You could use something as small as a shoebox, or go larger depending on needs. And if you mix peat moss in with your concrete mix you can actually have a hypermedia pot. Plants love growing in these.
wow! fabulous tute! I love your knock-off!
thanks for linking up and linking back, catching you this week.
Thanks for sharing this great idea. Hope I’ll make it sometime soon.
We have a link-up party going on – Tea Time Thursdays @ Kreative Korner. I would really appreciate if you’d link up some of your awesome posts there. Hope to see you at the party.
These are great! Putting them on my to do list. :)
Fantastic! I am pinning this and will make my own one day. Thanks so much for breaking it down so thoughtfully!
Genius, Diane! I would never be brave enough to work with concrete, but you made it look do-able!
Thanks for the tutorial! I love this, and autumn is my absolute favorite season too!! :-)
Wow what a great tutorial you make me want to do this! I don’t have anywhere to put them but now I want them ;) They look fabulous!
Wow Diane, those are so cool! You never cease to amaze me on what you are willing to tackle. Those would stand up to our high winds at my house, I just might have to make me a couple. Thanks for the tutorial.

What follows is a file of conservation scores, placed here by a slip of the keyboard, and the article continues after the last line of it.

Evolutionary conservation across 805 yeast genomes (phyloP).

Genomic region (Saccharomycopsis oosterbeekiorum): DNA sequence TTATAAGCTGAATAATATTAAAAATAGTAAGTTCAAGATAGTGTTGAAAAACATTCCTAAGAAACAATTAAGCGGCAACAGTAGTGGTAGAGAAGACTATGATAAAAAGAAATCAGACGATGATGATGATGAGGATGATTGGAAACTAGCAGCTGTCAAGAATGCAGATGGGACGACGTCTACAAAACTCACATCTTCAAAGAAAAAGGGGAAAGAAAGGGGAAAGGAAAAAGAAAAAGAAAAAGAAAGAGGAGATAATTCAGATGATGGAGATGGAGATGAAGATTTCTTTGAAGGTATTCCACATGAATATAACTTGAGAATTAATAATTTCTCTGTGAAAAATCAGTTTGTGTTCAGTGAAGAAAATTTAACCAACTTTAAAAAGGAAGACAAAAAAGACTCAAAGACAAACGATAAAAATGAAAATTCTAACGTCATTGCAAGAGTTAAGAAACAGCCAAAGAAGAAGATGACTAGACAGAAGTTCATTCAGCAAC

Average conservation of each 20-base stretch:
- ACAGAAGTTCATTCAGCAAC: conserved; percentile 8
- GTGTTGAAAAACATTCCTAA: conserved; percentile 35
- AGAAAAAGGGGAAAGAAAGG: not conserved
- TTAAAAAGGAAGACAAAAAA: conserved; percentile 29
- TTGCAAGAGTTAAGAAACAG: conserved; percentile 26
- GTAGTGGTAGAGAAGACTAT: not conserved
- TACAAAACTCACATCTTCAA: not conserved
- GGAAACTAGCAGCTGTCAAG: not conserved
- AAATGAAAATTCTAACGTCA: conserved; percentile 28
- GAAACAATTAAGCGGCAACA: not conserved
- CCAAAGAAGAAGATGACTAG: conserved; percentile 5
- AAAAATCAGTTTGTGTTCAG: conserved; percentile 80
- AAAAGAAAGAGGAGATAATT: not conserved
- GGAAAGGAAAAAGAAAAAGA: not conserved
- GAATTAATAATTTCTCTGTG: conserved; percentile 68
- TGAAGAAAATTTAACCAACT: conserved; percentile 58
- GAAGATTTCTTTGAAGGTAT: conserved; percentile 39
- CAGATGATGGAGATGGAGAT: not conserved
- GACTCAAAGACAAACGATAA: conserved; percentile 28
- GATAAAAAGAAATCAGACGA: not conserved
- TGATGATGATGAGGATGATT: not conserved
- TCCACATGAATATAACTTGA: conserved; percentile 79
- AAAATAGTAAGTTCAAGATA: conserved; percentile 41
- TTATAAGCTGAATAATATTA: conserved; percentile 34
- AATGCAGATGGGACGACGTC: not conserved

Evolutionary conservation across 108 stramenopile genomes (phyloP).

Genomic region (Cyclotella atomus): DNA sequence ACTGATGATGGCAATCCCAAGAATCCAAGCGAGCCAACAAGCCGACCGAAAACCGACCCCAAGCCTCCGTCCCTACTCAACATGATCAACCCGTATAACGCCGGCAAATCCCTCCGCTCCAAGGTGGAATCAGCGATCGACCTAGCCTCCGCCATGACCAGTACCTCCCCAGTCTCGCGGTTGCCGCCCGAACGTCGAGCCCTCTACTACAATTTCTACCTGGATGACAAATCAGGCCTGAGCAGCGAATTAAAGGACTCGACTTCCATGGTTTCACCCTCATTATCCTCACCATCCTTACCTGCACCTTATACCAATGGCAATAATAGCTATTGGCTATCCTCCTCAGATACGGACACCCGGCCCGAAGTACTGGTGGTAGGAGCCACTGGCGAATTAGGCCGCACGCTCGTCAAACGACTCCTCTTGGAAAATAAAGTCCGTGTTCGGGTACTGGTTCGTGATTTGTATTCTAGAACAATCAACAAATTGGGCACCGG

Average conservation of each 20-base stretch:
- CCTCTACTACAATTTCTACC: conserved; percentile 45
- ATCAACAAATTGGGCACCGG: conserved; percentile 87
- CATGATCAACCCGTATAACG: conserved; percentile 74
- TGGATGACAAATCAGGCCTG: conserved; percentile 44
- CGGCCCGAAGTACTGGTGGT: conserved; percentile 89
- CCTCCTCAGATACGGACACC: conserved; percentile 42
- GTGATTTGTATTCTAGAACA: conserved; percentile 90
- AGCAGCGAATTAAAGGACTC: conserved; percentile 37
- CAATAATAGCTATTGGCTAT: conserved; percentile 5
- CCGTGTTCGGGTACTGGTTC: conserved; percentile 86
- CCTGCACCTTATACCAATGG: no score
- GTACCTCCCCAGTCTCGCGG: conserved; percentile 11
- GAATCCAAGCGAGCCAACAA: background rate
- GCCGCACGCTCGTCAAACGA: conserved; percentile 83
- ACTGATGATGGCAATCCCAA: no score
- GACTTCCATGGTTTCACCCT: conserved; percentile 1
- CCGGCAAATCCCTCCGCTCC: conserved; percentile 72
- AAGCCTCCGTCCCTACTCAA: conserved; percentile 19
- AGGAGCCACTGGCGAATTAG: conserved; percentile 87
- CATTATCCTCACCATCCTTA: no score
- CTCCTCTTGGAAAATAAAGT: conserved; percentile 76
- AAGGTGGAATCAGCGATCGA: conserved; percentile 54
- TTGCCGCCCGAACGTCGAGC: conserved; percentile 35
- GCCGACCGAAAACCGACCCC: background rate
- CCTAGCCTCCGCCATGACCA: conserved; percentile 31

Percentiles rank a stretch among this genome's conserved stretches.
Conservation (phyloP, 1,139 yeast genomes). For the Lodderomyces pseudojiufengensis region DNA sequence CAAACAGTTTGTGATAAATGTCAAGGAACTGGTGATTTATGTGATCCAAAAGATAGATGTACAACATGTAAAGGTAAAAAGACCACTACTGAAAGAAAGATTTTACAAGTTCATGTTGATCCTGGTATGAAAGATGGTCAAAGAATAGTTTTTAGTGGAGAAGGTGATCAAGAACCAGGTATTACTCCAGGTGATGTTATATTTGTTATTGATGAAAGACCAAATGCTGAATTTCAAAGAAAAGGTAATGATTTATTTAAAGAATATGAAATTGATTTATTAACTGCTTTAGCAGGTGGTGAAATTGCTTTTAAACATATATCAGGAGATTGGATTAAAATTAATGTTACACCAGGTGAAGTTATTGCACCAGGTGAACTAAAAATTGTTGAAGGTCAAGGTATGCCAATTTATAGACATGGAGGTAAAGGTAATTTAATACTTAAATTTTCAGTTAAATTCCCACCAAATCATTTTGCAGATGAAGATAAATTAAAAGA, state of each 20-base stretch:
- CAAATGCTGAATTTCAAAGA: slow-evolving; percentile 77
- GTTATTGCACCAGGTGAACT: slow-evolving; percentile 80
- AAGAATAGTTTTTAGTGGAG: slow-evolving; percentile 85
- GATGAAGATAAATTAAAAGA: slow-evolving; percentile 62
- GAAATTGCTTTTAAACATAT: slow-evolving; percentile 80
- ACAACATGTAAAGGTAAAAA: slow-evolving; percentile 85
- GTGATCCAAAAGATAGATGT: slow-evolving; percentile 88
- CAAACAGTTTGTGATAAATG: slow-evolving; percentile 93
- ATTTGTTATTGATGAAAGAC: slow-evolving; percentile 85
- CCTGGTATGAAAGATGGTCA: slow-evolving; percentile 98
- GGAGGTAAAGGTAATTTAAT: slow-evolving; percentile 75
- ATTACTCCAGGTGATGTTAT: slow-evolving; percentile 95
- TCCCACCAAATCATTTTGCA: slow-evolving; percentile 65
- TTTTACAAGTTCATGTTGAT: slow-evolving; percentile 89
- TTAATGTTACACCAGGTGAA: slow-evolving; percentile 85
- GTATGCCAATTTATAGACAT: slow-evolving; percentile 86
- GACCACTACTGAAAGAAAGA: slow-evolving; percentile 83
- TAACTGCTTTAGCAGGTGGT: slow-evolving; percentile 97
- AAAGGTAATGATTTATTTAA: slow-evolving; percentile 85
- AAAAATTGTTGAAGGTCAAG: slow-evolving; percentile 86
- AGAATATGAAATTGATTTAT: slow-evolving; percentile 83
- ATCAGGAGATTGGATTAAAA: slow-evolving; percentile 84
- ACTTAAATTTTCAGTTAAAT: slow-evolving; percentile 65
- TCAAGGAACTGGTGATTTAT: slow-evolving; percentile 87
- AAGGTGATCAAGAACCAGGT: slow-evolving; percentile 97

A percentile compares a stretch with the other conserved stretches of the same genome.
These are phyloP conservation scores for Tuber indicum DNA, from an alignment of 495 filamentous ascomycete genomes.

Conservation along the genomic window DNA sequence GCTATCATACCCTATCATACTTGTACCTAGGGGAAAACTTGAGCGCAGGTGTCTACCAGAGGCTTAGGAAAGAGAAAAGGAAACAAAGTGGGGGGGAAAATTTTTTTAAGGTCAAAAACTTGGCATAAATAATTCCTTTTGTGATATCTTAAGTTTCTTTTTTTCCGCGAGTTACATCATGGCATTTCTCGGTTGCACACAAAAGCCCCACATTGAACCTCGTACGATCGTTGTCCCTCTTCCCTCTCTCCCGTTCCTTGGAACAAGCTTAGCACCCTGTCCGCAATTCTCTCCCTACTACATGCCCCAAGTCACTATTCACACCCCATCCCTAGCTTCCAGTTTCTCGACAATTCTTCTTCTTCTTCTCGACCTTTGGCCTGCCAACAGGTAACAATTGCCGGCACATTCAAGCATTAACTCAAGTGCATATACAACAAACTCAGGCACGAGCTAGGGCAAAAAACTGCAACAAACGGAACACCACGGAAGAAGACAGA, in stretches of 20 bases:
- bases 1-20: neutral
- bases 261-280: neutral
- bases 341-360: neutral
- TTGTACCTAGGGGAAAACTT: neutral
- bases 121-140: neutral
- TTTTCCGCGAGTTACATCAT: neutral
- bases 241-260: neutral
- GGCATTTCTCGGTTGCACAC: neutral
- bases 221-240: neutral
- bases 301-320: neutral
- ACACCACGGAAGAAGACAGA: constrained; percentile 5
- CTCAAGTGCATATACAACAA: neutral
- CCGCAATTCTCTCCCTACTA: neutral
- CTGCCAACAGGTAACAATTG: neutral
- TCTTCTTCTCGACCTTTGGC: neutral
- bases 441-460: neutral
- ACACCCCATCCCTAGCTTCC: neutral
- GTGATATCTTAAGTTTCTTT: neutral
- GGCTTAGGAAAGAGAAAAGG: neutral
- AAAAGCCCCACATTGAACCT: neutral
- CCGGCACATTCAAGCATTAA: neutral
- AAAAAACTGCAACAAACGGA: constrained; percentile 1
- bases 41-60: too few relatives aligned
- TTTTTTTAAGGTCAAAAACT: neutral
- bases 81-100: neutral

I used those same forms for pillars at a wedding! I covered them in fabric and put a 5 gallon lid on top that I spray painted, they worked like a charm.
Super duper hot here in San Diego, I hope we get back to our pleasent weather soon, I am melting.
Wow!! I am totally going to do this for our back patio. They’ll go perfectly with that DIY pallet table I also have to have! I see some heavy lifting in my future….
LOVE these — they will look great on my new patio. Thanks for sharing!!! :)
Very cool! You’ve done a great job and thanks so much for the tutorial!!
Those are awesome!!! You are amazing:)
WOW! those are amazing, I may have to attempt these for when summer rolls around!
One word: genius!
(love it Diane!)
What a neat tutorial! Thank you for sharing! Come say hi sometime!
I look forward to your DIY ideas.
Once again you are
Can I tell you your the coolest? Because well, I think you’re the coolest!!!! How brave of you to try and how awesome the way they turned out!
Cheers to cool fall breezes coming to us soon!
How cool is that? Amazing and amen to stopping the crazy heat.
What a fabulous idea. Great job on your knock off!!
YOU ARE A GENIUS!!! Way to GO!!
I can feel fall in the air. Diane, this is amazing! I love it! your tutorial was so easy to follow. thank you for sharing.
Diane, you are so smart. Those look great.
how cool! thanks for sharing your project! xoxo’s Nancy
Wow that was a lot of hard work! I’m tired just hearing about it! They look spectacular and you should really enjoy sitting out on the deck admiring them..I know I would!
This is awesome! I have some concrete left over from another project and I am totally trying this with it!
Holy AWESOMENESS Diane!!! I want those and a glass of wine and some great music – all by sitting by a nice fire outside. Incredible work!